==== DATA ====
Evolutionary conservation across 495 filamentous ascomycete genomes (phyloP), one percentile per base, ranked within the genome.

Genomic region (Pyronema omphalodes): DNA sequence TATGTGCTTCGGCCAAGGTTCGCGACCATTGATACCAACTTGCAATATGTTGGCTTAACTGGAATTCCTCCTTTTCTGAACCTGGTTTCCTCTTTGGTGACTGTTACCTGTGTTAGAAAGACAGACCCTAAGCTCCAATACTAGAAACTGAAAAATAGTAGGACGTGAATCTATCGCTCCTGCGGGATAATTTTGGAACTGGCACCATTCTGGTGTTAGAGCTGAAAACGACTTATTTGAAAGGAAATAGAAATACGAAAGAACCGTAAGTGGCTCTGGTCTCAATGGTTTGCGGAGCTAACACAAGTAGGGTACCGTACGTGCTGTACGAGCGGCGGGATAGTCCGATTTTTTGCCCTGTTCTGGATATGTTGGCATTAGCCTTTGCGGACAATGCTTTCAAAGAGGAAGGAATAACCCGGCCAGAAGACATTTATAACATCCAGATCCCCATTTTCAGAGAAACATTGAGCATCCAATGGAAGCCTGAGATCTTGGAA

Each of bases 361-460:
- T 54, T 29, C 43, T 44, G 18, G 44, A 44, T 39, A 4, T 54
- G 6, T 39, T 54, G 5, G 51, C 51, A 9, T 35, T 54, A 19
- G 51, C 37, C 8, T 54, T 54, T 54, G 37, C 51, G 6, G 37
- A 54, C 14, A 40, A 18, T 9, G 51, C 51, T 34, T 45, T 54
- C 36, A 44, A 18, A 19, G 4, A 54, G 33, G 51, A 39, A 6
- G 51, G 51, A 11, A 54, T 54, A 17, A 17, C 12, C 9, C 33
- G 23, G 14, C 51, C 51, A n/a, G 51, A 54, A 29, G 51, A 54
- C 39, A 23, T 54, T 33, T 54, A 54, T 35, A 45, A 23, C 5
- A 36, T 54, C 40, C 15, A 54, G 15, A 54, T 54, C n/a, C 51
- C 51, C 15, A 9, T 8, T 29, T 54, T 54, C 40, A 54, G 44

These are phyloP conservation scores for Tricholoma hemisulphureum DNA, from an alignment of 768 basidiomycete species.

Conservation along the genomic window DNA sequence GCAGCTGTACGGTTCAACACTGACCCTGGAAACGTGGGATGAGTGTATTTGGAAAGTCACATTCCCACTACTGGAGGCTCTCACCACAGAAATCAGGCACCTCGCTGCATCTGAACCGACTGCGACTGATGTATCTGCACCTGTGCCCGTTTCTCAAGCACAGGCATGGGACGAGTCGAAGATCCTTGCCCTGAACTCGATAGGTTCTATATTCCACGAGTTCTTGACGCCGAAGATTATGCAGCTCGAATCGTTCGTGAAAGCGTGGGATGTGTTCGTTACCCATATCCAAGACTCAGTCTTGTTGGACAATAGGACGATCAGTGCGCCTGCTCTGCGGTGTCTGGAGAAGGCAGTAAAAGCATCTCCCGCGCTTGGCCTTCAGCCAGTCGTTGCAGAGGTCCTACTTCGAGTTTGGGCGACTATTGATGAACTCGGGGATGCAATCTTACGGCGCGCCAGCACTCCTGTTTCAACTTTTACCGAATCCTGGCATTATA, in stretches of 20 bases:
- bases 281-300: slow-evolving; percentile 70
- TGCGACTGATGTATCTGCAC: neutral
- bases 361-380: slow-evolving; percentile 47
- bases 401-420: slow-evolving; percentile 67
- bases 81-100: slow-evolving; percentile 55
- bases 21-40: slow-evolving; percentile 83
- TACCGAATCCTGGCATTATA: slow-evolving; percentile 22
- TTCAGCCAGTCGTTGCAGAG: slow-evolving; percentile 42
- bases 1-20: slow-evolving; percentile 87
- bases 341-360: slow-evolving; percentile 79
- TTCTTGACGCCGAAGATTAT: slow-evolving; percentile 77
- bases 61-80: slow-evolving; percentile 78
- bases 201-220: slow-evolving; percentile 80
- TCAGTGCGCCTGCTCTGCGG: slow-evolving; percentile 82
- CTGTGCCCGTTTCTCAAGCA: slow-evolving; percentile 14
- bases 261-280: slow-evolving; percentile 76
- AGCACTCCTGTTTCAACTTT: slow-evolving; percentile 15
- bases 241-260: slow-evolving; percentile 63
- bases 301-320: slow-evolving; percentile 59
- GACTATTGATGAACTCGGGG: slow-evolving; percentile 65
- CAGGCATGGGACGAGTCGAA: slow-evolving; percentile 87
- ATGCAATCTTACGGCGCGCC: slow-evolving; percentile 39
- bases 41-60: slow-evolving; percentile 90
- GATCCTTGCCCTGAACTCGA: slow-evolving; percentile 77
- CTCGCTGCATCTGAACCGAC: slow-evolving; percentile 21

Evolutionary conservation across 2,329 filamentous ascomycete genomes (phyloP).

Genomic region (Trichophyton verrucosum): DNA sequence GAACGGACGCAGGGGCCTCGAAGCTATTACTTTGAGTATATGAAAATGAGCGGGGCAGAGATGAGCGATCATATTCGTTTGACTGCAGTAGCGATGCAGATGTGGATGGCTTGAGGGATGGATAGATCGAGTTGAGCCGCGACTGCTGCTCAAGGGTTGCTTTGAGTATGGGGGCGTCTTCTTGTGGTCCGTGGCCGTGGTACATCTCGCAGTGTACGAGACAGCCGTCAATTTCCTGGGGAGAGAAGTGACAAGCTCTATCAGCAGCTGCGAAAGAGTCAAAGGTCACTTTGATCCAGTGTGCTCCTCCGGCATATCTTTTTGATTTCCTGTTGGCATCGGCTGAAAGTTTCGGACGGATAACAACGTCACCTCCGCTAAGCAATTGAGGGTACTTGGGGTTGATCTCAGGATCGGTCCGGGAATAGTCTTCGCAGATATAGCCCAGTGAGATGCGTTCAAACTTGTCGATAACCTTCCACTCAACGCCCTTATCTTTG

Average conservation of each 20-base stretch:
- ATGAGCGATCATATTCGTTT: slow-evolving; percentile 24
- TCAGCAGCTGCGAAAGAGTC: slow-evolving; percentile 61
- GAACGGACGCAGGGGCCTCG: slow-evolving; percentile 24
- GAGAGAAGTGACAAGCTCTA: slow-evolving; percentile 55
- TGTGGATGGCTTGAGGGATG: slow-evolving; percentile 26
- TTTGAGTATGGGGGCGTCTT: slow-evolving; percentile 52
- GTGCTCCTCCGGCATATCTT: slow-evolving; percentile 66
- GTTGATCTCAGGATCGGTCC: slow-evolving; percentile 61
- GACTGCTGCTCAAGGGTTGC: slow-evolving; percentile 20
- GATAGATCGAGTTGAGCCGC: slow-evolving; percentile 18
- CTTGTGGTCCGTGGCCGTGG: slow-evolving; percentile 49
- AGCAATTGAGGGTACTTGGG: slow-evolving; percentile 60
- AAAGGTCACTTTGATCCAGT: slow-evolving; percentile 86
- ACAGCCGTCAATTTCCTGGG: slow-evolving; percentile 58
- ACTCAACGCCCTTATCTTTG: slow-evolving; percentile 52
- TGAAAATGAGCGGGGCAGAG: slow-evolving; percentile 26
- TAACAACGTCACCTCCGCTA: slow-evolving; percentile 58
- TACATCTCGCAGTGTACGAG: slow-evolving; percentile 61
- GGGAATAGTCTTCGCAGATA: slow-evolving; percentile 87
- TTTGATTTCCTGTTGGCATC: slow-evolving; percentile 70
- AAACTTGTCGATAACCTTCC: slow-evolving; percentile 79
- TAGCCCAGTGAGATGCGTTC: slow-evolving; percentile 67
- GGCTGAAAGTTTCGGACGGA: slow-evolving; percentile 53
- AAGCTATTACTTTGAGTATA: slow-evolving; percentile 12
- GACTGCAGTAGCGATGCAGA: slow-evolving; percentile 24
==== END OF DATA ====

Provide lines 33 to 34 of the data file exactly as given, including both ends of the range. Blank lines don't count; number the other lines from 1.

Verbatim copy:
- bases 241-260: slow-evolving; percentile 63
- bases 301-320: slow-evolving; percentile 59